CANADA STOCKS-TSX steady as Fed chatter weighs on sentiment

Tue Nov 12, 2013 10:56am EST

* TSX rises 12.41 points, or 0.09 percent, to 13,370.80
    * Six of 10 main index sectors advance
    * Shoppers Drug Mart climbs after quarterly results

    By John Tilak
    TORONTO, Nov 12 (Reuters) - Canada's main stock index was
little changed on Tuesday as speculation about whether the U.S.
Federal Reserve will remain committed to its stimulus program
dampened investor sentiment.
    Gains in the financial sector helped offset weakness in
commodity prices and natural resource shares.
    Investors also digested news of China's ruling party
pledging to let markets play a "decisive" role in allocating
resources as it unveiled a reform agenda for the next decade.
 
    The market mulled over a slew of data unveiled last week,
including robust U.S. jobs numbers that renewed fears that the
Fed might scale back its stimulus sooner than had been expected.
    "We've had the huge flood of news last week, and the markets
are still digesting everything," said Colin Cieszynski, senior
market analyst at CMC Markets Canada. 
    "There are a number of people starting to think that maybe
if the employment numbers continue to come in better, they could
start tapering in December," he added.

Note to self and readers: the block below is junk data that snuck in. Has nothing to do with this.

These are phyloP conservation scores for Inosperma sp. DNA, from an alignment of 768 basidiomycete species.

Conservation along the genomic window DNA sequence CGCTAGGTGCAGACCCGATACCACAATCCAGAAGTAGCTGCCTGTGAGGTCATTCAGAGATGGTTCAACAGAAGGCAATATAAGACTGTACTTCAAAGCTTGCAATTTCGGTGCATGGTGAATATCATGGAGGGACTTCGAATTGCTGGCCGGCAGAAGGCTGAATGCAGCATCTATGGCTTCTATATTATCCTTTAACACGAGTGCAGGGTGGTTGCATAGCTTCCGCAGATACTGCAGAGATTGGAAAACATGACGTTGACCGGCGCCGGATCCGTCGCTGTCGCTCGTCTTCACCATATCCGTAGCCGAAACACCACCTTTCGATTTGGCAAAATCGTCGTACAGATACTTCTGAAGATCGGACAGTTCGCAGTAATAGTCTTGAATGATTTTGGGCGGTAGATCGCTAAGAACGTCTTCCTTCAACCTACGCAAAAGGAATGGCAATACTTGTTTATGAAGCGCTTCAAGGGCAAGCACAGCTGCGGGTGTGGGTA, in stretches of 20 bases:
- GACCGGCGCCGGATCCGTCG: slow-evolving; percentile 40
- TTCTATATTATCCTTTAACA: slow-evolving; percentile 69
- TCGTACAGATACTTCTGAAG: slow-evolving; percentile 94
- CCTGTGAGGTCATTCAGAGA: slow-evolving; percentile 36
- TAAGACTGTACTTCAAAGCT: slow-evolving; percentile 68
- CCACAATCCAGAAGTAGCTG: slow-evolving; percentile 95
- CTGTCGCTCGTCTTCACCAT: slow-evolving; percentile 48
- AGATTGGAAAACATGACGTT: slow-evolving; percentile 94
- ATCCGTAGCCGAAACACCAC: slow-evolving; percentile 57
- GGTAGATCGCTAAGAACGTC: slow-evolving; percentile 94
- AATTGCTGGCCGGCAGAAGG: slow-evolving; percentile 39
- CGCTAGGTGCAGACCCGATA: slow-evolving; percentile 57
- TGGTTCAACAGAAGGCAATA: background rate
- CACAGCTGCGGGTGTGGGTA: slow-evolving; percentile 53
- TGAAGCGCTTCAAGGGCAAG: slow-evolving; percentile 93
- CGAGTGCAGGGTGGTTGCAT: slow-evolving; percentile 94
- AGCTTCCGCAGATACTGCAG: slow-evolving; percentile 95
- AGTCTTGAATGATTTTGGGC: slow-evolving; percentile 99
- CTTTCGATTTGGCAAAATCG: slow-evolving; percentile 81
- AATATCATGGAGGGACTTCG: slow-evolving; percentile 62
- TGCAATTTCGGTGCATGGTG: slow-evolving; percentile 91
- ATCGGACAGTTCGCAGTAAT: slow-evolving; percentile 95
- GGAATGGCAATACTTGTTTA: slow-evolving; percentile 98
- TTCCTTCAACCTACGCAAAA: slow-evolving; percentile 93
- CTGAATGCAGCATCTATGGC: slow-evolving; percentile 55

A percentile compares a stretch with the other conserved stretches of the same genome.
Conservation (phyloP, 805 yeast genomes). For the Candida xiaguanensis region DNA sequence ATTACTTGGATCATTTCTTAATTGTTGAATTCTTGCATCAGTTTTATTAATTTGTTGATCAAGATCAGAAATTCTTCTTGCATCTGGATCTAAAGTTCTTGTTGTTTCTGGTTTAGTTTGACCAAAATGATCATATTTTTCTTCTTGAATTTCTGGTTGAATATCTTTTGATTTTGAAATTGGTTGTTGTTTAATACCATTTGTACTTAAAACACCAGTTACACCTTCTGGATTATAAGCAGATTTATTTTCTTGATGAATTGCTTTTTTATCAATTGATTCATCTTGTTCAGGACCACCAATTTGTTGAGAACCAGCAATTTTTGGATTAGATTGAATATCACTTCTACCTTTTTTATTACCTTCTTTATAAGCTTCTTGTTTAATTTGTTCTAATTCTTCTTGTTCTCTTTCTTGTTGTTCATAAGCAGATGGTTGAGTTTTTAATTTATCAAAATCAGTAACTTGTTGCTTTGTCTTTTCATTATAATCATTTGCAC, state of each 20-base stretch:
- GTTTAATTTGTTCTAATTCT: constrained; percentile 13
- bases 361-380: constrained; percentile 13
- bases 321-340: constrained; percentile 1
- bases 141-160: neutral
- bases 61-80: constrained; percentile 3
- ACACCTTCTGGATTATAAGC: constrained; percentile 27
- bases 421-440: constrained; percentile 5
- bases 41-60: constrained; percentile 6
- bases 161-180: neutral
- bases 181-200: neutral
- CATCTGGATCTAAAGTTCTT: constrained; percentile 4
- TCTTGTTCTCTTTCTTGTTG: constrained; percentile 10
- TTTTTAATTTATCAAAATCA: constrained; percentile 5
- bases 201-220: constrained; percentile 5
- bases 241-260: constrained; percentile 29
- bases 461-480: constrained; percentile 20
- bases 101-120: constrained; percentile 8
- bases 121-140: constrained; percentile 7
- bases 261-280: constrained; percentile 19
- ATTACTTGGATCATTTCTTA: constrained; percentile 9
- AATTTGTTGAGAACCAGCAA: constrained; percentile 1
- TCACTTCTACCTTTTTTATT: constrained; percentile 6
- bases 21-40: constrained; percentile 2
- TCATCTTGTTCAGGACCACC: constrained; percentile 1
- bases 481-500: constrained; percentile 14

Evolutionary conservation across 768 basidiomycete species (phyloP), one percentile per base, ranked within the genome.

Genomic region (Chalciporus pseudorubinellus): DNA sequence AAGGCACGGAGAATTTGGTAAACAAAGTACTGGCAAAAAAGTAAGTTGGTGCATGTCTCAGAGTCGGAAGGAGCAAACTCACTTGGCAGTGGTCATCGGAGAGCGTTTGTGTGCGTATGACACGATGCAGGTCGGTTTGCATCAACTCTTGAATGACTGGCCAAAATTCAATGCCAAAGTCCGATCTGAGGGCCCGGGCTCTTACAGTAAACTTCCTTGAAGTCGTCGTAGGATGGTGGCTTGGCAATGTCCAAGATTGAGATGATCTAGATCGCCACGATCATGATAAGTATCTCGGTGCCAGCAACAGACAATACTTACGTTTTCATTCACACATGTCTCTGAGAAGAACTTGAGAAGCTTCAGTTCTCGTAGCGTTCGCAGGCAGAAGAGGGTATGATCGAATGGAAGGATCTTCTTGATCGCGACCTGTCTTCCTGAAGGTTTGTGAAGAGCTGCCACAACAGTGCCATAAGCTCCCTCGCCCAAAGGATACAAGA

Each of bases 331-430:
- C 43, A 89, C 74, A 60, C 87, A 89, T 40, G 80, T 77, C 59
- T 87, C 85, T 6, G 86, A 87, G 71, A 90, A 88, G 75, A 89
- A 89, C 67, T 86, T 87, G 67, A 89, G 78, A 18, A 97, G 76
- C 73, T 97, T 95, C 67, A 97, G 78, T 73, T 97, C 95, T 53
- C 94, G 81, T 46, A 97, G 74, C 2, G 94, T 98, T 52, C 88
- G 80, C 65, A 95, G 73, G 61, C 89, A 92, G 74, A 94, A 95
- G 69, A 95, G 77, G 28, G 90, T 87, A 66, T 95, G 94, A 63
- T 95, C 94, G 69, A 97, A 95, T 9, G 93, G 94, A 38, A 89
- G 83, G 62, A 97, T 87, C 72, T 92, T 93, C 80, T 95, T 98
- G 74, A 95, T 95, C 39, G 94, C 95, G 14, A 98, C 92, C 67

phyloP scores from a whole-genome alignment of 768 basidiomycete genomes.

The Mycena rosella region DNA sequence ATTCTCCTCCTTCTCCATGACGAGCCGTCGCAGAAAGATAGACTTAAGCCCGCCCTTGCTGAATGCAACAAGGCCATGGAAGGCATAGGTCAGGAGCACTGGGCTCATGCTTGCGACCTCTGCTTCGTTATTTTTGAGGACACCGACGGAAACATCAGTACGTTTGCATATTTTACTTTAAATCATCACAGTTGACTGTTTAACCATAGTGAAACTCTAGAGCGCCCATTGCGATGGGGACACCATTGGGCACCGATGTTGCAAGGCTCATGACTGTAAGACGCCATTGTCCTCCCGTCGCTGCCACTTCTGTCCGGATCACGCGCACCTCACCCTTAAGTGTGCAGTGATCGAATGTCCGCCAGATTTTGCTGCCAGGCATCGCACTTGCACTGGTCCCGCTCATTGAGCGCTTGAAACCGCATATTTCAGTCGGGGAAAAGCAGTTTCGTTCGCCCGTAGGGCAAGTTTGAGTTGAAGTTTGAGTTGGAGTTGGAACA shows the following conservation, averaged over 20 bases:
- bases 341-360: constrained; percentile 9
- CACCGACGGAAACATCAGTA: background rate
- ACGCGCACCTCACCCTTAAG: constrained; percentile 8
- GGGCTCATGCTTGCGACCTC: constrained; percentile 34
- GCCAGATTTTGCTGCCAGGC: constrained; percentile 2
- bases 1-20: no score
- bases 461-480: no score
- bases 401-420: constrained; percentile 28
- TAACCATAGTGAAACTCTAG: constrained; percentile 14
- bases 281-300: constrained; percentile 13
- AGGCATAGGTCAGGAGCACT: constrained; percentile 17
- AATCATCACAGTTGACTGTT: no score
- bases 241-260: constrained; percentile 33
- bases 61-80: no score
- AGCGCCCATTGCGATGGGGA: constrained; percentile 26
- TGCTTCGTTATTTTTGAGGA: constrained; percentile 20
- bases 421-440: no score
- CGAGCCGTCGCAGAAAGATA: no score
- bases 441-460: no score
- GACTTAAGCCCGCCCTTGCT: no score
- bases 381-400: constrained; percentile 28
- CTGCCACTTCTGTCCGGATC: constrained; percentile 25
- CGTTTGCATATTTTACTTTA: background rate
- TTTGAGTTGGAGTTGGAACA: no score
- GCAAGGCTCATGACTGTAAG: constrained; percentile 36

The Toronto Stock Exchange's S&P/TSX composite index
 was up 12.41 points, or 0.09 percent, at 13,370.80. 
    Six of the 10 main sectors on the index were higher.
    Financials, the index's weightiest sector, added 0.3
percent, with Toronto Dominion Bank climbing 0.4 percent
to C$96.70 and Royal Bank of Canada gaining 0.3 percent
to C$70.27.
    Shares of energy producers gave back 0.2 percent. Canadian
Natural Resources Ltd slipped 0.4 percent to C$32.39. 
    In company news, Shoppers Drug Mart Corp reported
slightly lower quarterly net income due in part to charges from
its pending acquisition by grocer Loblaw Co Ltd. Shares
of the pharmacy chain were up 0.2 percent, at C$60.85.
Comments (0)
This discussion is now closed. We welcome comments on our articles for a limited period after their publication.